Fondazione Prada

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The Haunted House by Rem Koolhaas - part of the Milan venue of Fondazione Prada
Fondazione Prada in Milan by Dutch architect Rem Koolhaas

Fondazione Prada in Milan is a contemporary art and cultural center designed by the Dutch architect Rem Koolhaas and his firm, OMA. The architecture of the Fondazione Prada is characterized by its unique and innovative design, which combines new and old elements in a striking way.

The complex is composed of several buildings, each with its own distinctive features. The main building, which was originally a distillery dating back to the 1910s, has been transformed into a modern art space while retaining some of its original elements such as the brick walls, the chimney and the industrial windows.

The exterior of the main building features a distinctive gold leaf-covered facade that is both striking and evocative. The facade is made of three-dimensional, textured panels that create a dynamic interplay of light and shadow throughout the day. The panels also serve as a canvas for a series of murals by contemporary artists.

Other buildings on the site include a tower covered with a metal mesh screen, a cinema with a glass facade, and a mirror-clad pavilion. The interior spaces are equally striking, with a mix of raw and refined materials such as concrete, steel, glass, and wood that create a sense of industrial chic.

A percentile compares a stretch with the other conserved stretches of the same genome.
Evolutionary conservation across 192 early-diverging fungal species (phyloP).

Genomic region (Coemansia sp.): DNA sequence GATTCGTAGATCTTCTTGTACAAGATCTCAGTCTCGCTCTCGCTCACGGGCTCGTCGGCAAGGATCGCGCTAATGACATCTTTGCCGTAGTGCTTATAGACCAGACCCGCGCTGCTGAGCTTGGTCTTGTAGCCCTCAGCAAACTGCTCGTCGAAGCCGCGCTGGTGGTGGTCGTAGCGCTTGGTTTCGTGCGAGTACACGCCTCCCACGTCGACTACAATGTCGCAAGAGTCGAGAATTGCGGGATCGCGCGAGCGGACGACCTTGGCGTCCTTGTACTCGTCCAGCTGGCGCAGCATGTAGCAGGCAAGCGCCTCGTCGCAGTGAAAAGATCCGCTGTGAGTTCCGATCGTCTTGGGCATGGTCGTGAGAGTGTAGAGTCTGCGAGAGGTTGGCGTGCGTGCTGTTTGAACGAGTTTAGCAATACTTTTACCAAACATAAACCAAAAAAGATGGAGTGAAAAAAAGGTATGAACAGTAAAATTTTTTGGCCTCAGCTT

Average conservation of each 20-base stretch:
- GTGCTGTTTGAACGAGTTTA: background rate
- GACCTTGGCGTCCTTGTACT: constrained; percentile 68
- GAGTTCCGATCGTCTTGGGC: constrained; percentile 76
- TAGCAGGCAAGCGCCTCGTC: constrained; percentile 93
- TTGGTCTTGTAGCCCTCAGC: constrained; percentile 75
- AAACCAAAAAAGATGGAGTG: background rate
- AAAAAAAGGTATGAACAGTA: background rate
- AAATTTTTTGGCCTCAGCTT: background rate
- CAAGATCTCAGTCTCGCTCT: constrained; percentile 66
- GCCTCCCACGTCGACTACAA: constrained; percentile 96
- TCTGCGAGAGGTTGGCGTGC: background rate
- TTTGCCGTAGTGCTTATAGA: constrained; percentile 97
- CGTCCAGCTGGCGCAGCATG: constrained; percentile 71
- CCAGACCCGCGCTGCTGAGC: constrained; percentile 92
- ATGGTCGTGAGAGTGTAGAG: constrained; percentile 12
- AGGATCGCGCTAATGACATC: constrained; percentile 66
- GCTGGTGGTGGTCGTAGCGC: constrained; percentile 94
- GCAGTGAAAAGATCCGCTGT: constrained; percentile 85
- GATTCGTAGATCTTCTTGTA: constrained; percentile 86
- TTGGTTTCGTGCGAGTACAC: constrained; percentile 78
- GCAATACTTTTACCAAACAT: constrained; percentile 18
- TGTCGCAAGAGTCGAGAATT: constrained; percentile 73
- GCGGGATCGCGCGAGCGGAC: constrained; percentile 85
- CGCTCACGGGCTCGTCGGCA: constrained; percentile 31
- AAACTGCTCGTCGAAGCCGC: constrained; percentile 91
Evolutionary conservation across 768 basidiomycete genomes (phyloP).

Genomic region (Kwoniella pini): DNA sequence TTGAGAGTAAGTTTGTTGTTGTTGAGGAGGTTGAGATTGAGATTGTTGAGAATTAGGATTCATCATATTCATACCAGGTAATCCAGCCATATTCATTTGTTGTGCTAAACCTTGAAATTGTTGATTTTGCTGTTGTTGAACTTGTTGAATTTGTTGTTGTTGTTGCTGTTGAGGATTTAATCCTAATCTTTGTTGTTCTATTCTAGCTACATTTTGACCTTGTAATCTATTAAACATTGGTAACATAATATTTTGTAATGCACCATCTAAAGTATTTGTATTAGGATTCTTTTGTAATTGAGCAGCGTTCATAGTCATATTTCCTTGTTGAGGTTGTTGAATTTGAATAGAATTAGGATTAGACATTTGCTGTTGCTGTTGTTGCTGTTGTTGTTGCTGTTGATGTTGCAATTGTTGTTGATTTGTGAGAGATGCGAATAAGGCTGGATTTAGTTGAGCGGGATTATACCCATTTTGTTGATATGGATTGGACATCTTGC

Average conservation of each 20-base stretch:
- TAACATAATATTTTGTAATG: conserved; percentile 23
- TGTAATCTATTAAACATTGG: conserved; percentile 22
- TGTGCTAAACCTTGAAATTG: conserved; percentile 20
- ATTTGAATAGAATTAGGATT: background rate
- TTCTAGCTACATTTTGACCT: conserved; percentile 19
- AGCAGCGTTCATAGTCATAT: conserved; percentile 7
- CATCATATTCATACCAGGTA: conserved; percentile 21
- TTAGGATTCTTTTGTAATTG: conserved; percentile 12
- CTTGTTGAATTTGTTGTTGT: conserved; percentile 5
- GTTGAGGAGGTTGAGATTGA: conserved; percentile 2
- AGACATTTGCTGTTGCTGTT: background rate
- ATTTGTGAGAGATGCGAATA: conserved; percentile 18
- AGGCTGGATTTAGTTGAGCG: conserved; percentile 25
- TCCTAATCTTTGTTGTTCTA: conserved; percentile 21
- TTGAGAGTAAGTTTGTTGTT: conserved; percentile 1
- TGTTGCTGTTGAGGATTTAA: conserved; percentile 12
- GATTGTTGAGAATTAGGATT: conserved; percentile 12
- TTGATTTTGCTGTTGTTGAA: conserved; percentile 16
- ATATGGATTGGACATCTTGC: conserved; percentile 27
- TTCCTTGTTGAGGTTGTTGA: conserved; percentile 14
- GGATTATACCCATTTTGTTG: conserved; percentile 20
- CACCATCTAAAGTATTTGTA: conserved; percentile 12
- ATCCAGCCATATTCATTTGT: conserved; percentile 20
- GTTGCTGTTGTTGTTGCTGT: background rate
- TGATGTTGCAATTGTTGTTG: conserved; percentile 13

Overall, the architecture of the Fondazione Prada is a unique blend of old and new, industrial and refined, and evokes a sense of both innovation and nostalgia. The complex is a must-see for art and architecture enthusiasts visiting Milan.

Fondazione Prada in Milan by Dutch architect Rem Koolhaas
Fondazione Prada in Milan by Dutch architect Rem Koolhaas

Rem Koolhaas is a Dutch architect, urbanist, and theorist who is considered one of the most influential architects of the 21st century. He is the founder of the architectural firm OMA (Office for Metropolitan Architecture), which he established in 1975 with fellow architects Elia Zenghelis, Zoe Zenghelis, and Madelon Vriesendorp.

Koolhaas and OMA are known for their innovative and often controversial designs, which challenge conventional architectural thinking and push the boundaries of what is possible in building design. Some of their most notable works include the CCTV Headquarters in Beijing, the Casa da Música in Porto, and the Seattle Central Library.

Koolhaas’s design philosophy is grounded in a deep understanding of the social, political, and economic contexts in which buildings are situated. He believes that architecture should respond to the changing needs and desires of people and reflect the evolving nature of society. His work often incorporates elements of irony, satire, and humor, challenging the viewer to think critically about the built environment.